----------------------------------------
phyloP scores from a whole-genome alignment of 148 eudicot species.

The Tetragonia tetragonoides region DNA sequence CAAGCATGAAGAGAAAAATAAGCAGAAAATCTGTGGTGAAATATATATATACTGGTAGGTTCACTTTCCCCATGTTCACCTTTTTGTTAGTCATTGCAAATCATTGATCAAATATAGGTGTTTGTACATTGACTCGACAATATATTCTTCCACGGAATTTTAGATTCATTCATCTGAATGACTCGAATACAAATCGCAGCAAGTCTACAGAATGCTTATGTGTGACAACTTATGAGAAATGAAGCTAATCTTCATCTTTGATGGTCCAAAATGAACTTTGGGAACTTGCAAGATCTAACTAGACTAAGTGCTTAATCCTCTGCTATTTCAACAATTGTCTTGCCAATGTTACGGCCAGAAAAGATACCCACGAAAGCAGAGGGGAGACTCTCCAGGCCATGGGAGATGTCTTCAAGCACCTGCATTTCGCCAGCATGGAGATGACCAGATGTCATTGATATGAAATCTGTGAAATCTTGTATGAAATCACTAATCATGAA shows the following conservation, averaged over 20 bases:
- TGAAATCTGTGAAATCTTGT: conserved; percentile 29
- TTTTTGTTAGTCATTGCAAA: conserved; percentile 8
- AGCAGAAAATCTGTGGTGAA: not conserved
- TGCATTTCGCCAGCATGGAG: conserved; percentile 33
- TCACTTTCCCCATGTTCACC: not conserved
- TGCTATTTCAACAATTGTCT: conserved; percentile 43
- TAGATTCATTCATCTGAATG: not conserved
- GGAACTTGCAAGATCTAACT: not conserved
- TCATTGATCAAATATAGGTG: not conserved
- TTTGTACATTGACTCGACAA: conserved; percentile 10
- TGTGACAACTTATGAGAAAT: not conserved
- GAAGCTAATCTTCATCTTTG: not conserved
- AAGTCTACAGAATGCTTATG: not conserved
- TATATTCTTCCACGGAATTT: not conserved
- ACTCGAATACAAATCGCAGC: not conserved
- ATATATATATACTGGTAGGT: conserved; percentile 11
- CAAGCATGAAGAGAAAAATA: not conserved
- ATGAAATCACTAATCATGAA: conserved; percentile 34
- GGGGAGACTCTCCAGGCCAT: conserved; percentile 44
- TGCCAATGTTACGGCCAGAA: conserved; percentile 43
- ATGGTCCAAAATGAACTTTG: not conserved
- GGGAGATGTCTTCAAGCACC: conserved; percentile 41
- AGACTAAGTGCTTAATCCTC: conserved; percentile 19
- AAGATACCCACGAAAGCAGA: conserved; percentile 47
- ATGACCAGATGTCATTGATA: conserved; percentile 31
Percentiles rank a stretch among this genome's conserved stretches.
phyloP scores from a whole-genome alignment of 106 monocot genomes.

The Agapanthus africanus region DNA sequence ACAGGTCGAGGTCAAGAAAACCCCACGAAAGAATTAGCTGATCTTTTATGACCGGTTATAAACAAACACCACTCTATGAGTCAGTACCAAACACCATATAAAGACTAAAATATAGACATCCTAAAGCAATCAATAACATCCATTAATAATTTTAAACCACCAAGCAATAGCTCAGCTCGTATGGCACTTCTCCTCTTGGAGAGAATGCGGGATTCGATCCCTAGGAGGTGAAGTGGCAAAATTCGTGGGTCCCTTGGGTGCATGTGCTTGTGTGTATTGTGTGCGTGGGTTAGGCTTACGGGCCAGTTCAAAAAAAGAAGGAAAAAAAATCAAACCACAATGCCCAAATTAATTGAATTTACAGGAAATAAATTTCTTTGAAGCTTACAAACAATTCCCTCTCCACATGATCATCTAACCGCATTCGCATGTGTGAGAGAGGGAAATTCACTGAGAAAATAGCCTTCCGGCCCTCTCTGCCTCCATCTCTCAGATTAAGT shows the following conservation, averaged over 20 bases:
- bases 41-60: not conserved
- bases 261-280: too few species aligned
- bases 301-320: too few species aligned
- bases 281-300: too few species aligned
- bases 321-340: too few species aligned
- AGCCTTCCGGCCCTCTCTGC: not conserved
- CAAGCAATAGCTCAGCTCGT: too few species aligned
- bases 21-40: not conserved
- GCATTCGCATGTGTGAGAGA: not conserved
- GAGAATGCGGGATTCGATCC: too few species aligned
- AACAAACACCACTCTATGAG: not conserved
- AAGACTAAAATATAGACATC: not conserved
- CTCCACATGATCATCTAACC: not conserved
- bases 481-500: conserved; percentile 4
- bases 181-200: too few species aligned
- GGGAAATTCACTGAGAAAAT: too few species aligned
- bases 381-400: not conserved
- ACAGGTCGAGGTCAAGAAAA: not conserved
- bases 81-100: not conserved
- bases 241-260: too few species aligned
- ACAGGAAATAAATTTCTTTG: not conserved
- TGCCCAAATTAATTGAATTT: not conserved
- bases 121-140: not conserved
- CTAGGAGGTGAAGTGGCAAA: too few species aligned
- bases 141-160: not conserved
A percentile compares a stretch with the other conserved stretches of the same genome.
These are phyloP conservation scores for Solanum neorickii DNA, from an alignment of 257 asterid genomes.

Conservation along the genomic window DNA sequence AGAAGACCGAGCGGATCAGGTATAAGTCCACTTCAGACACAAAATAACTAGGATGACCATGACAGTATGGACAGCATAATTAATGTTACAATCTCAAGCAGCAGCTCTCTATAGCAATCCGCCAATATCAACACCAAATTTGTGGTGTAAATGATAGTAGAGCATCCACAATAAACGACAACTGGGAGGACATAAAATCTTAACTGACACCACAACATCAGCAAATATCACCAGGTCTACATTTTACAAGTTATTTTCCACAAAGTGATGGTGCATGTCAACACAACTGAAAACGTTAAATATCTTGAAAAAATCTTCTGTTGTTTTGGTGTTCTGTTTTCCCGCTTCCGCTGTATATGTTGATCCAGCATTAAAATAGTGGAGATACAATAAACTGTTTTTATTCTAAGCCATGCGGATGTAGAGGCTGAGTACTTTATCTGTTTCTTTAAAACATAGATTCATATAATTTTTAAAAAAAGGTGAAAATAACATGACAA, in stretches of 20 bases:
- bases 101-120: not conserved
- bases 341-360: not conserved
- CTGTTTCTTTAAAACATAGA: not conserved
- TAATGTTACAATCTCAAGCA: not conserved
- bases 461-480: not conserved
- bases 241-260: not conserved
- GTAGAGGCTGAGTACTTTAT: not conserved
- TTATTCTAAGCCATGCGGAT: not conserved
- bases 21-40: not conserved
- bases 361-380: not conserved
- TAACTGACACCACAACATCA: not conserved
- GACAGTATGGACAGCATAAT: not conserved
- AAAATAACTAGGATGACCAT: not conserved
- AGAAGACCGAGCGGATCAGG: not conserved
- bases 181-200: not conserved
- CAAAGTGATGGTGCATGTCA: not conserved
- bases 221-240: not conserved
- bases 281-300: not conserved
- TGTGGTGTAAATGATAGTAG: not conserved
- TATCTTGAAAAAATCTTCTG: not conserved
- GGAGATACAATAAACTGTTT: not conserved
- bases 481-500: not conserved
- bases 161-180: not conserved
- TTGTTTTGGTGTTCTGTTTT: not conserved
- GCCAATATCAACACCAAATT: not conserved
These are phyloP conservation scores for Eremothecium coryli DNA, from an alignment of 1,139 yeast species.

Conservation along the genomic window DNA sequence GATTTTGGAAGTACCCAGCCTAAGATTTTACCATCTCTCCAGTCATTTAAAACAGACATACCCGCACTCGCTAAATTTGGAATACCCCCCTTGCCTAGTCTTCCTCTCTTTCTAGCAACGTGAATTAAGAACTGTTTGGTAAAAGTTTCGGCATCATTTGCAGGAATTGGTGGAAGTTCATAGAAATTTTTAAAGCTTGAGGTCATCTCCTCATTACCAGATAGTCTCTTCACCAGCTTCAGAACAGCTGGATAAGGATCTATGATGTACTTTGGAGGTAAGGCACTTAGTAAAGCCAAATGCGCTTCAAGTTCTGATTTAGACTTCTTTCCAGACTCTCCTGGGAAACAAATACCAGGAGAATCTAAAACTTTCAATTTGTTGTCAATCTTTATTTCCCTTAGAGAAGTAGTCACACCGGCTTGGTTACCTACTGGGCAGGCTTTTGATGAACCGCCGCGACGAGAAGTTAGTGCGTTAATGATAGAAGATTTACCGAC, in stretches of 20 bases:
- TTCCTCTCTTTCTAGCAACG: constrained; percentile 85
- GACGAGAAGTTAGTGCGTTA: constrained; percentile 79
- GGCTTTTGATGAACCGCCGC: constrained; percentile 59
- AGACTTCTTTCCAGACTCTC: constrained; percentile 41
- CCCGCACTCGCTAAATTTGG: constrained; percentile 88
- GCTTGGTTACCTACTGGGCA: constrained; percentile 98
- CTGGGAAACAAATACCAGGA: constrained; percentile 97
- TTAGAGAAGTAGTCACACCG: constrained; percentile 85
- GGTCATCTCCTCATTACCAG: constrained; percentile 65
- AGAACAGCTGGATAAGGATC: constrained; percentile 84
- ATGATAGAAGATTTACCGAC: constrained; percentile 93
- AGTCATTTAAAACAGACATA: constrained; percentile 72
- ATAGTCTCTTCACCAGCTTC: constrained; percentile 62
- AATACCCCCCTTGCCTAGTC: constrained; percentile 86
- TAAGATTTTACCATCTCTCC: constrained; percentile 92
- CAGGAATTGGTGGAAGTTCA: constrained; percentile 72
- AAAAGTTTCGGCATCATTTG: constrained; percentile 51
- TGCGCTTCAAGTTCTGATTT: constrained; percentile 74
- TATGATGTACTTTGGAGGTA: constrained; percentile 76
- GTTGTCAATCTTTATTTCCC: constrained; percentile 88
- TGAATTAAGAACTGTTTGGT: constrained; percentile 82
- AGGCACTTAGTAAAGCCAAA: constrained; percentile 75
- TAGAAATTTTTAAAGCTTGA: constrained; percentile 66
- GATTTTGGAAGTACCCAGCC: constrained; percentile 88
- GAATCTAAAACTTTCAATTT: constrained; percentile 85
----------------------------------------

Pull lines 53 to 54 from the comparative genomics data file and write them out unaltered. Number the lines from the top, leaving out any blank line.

- bases 121-140: not conserved
- CTAGGAGGTGAAGTGGCAAA: too few species aligned